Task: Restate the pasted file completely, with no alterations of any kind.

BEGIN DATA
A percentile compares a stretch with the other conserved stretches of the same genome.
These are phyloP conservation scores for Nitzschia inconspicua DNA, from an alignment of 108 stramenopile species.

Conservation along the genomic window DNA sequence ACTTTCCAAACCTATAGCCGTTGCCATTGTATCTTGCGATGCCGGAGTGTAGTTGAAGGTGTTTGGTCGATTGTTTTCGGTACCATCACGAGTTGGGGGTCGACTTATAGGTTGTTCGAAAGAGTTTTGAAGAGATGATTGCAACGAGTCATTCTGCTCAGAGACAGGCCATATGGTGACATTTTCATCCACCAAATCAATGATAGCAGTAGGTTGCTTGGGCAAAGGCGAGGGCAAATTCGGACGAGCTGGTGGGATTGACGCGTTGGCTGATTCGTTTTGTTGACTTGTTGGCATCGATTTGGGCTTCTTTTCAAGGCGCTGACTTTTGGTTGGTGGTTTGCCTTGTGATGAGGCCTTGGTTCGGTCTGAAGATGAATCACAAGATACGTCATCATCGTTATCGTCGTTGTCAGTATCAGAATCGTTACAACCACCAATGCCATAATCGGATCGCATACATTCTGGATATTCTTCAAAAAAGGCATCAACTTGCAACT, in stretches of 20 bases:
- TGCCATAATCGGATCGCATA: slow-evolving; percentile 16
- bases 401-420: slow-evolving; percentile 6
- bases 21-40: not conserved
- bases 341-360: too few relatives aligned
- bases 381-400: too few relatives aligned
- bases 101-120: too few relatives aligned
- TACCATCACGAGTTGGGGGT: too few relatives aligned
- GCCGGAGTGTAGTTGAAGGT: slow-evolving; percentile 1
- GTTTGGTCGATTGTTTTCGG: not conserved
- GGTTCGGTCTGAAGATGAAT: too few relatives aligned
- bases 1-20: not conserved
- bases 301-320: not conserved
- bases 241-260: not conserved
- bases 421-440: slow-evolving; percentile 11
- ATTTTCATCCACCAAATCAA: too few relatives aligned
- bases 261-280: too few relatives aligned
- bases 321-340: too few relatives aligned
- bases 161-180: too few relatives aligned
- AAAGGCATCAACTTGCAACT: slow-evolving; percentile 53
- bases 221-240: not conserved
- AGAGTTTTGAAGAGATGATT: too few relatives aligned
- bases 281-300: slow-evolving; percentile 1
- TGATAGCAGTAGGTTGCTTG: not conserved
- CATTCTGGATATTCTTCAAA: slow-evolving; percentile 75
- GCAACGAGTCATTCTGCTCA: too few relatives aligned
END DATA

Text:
A percentile compares a stretch with the other conserved stretches of the same genome.
These are phyloP conservation scores for Nitzschia inconspicua DNA, from an alignment of 108 stramenopile species.

Conservation along the genomic window DNA sequence ACTTTCCAAACCTATAGCCGTTGCCATTGTATCTTGCGATGCCGGAGTGTAGTTGAAGGTGTTTGGTCGATTGTTTTCGGTACCATCACGAGTTGGGGGTCGACTTATAGGTTGTTCGAAAGAGTTTTGAAGAGATGATTGCAACGAGTCATTCTGCTCAGAGACAGGCCATATGGTGACATTTTCATCCACCAAATCAATGATAGCAGTAGGTTGCTTGGGCAAAGGCGAGGGCAAATTCGGACGAGCTGGTGGGATTGACGCGTTGGCTGATTCGTTTTGTTGACTTGTTGGCATCGATTTGGGCTTCTTTTCAAGGCGCTGACTTTTGGTTGGTGGTTTGCCTTGTGATGAGGCCTTGGTTCGGTCTGAAGATGAATCACAAGATACGTCATCATCGTTATCGTCGTTGTCAGTATCAGAATCGTTACAACCACCAATGCCATAATCGGATCGCATACATTCTGGATATTCTTCAAAAAAGGCATCAACTTGCAACT, in stretches of 20 bases:
- TGCCATAATCGGATCGCATA: slow-evolving; percentile 16
- bases 401-420: slow-evolving; percentile 6
- bases 21-40: not conserved
- bases 341-360: too few relatives aligned
- bases 381-400: too few relatives aligned
- bases 101-120: too few relatives aligned
- TACCATCACGAGTTGGGGGT: too few relatives aligned
- GCCGGAGTGTAGTTGAAGGT: slow-evolving; percentile 1
- GTTTGGTCGATTGTTTTCGG: not conserved
- GGTTCGGTCTGAAGATGAAT: too few relatives aligned
- bases 1-20: not conserved
- bases 301-320: not conserved
- bases 241-260: not conserved
- bases 421-440: slow-evolving; percentile 11
- ATTTTCATCCACCAAATCAA: too few relatives aligned
- bases 261-280: too few relatives aligned
- bases 321-340: too few relatives aligned
- bases 161-180: too few relatives aligned
- AAAGGCATCAACTTGCAACT: slow-evolving; percentile 53
- bases 221-240: not conserved
- AGAGTTTTGAAGAGATGATT: too few relatives aligned
- bases 281-300: slow-evolving; percentile 1
- TGATAGCAGTAGGTTGCTTG: not conserved
- CATTCTGGATATTCTTCAAA: slow-evolving; percentile 75
- GCAACGAGTCATTCTGCTCA: too few relatives aligned